Sleep deprivation is most common in teens and can affect school performance.

Erin Carley

Sleep deprivation rises in high schools

June 6, 2017

6:00 a.m. Wake up!

:10 a.m. I’m so tired.

:25 am. I should get out of bed..

6:30 a.m. I really need to get breakfast.

6:31 a.m. I’m so tired. I’ll take a power nap.

6:50 a.m. Wow I have ten minutes to get ready!

7:00 a.m. Shoot I’ll just grab an apple on my way out.

7:25 a.m. I forgot my apple.

Waking up with the birds after a late night can be simply exhausting. Late nights consisting of extracurriculars, work, homework, studying or all of the above are a norm in the lives of high school students. Stanford Medicine indicates that since the 1990s, teens have had a biological tendency to go to bed as much as two hours later than their younger counterparts. So even if none of the above are taking up time in the after school hours of certain students, odds are they still go to bed late.

After a long day of school, tests and presentations, students often take time afterwards to unwind before they embark on these activities. This may include having a snack, watching TV, or even napping to catch up on the sleep they missed the previous night. Similarly, when doing hours of studying, it is common for teenagers to take much needed breaks, usually to check their cell phones before diving into more homework. With 31.7 percent of students spending 3-4 hours on their homework, it is expected of them to allow time to relax. These needed breaks may seem short, but the accumulated minutes push back bedtimes even more.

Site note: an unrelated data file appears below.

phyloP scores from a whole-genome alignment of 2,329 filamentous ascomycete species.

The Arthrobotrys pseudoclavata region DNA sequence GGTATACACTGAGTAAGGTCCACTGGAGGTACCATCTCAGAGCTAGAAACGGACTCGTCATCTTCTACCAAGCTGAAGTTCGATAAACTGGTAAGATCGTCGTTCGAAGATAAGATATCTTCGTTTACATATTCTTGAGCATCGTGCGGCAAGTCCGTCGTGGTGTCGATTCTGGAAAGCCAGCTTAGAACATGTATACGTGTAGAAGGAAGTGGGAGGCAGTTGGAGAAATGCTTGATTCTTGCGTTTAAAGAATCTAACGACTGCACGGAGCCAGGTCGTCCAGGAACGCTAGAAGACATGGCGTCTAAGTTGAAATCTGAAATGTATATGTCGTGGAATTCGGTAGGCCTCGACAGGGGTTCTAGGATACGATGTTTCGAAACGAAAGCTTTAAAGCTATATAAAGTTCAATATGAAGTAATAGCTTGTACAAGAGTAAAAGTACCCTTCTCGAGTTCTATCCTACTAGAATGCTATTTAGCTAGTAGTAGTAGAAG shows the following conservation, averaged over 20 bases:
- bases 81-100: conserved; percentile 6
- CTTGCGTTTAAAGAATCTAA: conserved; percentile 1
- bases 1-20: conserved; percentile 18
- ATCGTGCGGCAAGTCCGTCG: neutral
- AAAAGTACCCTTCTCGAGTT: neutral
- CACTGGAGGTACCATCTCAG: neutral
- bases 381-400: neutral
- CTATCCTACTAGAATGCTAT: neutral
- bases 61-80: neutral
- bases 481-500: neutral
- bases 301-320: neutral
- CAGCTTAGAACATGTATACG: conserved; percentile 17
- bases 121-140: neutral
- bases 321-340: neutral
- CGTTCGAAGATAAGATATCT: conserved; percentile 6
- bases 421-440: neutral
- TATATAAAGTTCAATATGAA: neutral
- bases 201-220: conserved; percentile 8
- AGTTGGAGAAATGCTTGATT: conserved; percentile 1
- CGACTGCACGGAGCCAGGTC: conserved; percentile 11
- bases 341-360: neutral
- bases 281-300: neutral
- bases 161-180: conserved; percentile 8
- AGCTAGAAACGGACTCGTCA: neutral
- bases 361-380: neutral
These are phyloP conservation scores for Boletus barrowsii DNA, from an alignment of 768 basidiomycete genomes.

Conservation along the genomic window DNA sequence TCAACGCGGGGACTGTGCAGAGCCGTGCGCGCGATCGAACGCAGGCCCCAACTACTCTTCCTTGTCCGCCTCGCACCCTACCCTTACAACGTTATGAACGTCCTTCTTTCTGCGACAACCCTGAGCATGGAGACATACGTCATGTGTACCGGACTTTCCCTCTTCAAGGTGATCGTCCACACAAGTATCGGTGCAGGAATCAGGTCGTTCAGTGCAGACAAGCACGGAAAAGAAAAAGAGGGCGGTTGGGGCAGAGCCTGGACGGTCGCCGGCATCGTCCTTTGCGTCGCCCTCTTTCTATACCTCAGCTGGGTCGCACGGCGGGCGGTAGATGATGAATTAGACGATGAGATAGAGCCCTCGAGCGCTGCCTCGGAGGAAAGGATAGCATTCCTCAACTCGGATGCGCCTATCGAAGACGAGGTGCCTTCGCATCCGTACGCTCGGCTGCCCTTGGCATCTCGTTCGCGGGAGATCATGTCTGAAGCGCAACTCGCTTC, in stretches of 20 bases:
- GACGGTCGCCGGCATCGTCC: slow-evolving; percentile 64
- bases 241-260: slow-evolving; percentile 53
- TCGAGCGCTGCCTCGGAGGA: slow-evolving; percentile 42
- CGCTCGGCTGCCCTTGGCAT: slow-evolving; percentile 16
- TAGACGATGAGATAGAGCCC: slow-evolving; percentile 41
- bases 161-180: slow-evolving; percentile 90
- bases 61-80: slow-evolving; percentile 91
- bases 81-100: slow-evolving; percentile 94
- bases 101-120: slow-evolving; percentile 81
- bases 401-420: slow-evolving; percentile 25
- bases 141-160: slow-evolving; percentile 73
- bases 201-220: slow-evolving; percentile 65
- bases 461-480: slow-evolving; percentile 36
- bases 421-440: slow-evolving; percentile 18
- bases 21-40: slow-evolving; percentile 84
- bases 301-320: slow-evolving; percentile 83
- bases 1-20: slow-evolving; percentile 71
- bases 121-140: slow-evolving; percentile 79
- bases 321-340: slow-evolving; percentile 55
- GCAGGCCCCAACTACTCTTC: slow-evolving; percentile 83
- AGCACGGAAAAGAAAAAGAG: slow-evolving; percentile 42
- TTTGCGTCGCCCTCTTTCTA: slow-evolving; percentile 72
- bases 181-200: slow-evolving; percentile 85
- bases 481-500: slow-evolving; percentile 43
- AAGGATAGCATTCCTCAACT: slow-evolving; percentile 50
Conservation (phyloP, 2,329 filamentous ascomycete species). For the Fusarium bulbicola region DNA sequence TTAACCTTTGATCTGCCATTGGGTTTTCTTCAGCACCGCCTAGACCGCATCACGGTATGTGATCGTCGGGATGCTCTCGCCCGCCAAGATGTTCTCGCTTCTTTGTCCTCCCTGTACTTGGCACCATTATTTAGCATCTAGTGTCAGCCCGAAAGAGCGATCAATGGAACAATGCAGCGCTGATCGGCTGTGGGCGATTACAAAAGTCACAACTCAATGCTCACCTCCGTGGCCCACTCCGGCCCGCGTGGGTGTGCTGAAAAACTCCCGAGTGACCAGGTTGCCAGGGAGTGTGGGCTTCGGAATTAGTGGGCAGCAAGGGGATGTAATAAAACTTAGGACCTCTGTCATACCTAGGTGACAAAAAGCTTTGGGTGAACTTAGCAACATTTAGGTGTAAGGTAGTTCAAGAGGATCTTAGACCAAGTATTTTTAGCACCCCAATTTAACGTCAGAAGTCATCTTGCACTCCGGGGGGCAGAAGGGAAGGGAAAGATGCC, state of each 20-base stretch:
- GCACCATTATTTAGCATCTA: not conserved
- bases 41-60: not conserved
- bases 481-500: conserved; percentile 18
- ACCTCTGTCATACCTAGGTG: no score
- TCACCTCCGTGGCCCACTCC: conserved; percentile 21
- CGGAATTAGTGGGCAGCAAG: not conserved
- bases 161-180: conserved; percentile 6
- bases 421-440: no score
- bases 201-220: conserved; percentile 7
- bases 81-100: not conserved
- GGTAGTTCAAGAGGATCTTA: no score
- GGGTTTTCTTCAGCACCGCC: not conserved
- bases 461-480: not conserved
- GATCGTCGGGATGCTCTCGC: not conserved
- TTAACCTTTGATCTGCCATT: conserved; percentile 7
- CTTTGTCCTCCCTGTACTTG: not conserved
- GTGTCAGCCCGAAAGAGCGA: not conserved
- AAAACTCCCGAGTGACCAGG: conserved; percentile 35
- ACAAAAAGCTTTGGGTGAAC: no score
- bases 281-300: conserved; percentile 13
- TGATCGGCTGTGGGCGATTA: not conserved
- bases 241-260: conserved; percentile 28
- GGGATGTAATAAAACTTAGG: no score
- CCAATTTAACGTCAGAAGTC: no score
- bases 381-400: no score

Sports, clubs, jobs and volunteer hours are just a few of the after-school activities that also contribute to the distancing of bedtimes. In fact, 54 percent of students spend over two hours on after school on these activities. Assuming said activities are right after school and taking into account driving time, students don’t get home from school until at least 5:30 p.m. This leaves about four hours for homework, dinner, family-time and downtime before students should go to bed to get the suggested time of, according to the Nationwide Children’s Hospital, 9 to 9.5 hours sleep.

Regardless, these long nights are typically devoted to school work. Students often feel pressure from their parents, friends, school and even themselves to overachieve and avoid disappointment. In a survey of 186 Homestead students, over half of them shared that they feel pressured by the expectations their school upholds. This pressure leads students to take on heavy course loads that contribute to a lack of sleep. Pressure in schools grows as students move through grade levels, moving towards standardized testing and college applications, so bedtimes consequently get pushed back. And although this pressure may push students to go the extra mile and turn that B+ into an A-, the repercussions may hinder their success.